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Don't Let Colo. Wind Jobs Blow Away

July 20 -- Wind energy is more than just rotors. It is more than just towers. These wind
turbines are important to our economy. Thousands of parts and materials go into each
turbine, and dozens of companies are part of the wind supply chain in Colorado. >>View

Nevada May See More Solar Plants as Price Tag Drops

July 20 -- Two major solar power projects proposed by Nevada Power could be a boon to
customers because of a dramatic drop in the cost of the renewable energy technology.

Nevada Power is seeking approval from state regulators to build two 100-megawatt renewable
solar energy projects as part of a three-year plan to help replace the utility‘s coal-fired
electrical capacity set to be fully retired by 2019. >>View Article

Shumlin: Leading the Way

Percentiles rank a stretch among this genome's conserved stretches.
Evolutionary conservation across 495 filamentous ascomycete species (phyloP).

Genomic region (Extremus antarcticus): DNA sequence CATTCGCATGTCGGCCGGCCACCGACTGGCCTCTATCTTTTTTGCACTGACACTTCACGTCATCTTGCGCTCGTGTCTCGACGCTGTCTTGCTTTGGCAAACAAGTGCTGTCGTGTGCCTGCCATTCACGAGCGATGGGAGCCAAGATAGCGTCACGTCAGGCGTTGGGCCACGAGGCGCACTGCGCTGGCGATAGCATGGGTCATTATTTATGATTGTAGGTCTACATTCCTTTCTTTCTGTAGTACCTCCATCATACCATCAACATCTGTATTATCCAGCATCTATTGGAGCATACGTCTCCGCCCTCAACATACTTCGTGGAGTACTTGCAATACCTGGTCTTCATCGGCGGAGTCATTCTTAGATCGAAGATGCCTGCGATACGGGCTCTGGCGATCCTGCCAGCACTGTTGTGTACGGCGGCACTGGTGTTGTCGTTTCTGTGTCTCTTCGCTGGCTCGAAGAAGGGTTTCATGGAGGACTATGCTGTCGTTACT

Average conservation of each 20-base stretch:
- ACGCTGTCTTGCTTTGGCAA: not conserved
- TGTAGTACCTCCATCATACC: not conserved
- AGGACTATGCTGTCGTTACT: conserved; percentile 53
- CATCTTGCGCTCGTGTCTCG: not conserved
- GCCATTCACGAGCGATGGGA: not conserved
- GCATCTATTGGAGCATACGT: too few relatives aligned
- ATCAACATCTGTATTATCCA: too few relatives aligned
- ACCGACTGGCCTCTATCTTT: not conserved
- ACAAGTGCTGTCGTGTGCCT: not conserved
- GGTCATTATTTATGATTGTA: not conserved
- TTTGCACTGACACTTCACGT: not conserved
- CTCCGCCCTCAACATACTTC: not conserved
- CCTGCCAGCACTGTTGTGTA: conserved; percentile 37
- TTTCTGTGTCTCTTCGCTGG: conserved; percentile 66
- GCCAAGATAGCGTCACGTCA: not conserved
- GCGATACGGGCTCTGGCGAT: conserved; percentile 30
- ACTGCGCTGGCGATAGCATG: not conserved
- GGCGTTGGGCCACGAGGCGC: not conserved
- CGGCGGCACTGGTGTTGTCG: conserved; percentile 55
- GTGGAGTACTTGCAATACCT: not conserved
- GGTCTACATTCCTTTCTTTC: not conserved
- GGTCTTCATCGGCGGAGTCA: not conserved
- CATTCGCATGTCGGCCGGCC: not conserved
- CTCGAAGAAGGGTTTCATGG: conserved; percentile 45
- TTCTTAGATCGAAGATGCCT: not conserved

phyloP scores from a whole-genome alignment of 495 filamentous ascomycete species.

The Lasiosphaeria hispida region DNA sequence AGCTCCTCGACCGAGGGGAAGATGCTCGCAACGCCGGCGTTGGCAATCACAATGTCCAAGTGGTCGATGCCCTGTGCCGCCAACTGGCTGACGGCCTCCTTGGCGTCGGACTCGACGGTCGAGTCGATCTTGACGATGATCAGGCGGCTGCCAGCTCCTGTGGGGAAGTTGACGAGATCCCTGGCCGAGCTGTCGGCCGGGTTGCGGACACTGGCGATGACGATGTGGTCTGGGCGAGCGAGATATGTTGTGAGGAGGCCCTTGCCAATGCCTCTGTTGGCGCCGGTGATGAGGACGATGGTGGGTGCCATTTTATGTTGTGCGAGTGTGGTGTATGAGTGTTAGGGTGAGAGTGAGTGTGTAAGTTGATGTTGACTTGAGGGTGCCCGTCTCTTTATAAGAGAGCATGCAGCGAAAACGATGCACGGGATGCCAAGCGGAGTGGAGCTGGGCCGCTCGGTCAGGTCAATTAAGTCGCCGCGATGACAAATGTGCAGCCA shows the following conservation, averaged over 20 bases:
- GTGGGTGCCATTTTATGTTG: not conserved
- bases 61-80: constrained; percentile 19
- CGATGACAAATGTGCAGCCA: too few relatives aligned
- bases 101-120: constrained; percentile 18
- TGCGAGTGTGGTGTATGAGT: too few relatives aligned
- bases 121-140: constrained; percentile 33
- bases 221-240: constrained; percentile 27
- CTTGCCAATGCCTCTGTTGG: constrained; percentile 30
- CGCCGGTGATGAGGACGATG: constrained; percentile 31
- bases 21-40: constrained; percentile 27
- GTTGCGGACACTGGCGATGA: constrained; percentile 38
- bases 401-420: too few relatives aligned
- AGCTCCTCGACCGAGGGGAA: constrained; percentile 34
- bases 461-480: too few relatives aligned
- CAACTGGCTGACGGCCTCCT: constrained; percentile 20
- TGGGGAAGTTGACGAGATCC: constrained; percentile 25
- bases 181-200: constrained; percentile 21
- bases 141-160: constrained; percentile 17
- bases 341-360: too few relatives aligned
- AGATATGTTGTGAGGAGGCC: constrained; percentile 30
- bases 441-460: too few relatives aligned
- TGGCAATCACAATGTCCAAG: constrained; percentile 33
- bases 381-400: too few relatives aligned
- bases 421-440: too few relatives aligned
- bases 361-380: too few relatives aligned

July 20 -- I recently traveled to Toronto to attend the Climate Summit of the Americas,
which brought together Pan-American governmental, advocacy, energy and climate change
leaders to share ideas on how we can work together to reduce greenhouse gas emissions and
capitalize on a cleaner energy economy to grow jobs and opportunity. I was so proud to
represent Vermont at this summit because, when it comes to combating climate change and
finding opportunity in a green energy future, our state is world leader.

We weren’t always, though. When I took office in January 2011, Vermont’s energy policy was
stuck in the 1990s, literally. Our last and only major wind energy project was built in
1997. Our last comprehensive energy plan was completed in 1998. And we were relying on a
1998 net metering law that wasn’t meeting the needs of the 21st century. That lack of
progress on energy meant we were losing out on the opportunity to grow jobs, save
Vermonters’ money on energy bills and help lead the way on combating climate change. >>View ArticleArticle

SAS Joins Chorus of Companies Warning Against Changing N.C.'s Renewable Energy Standard

July 17 -- SAS Institute Inc. has become the latest high-profile company to weigh in on the
ongoing debate in the General Assembly over whether to change the state’s renewable energy

In a letter sent to all state lawmakers Wednesday, the Cary-based business analytics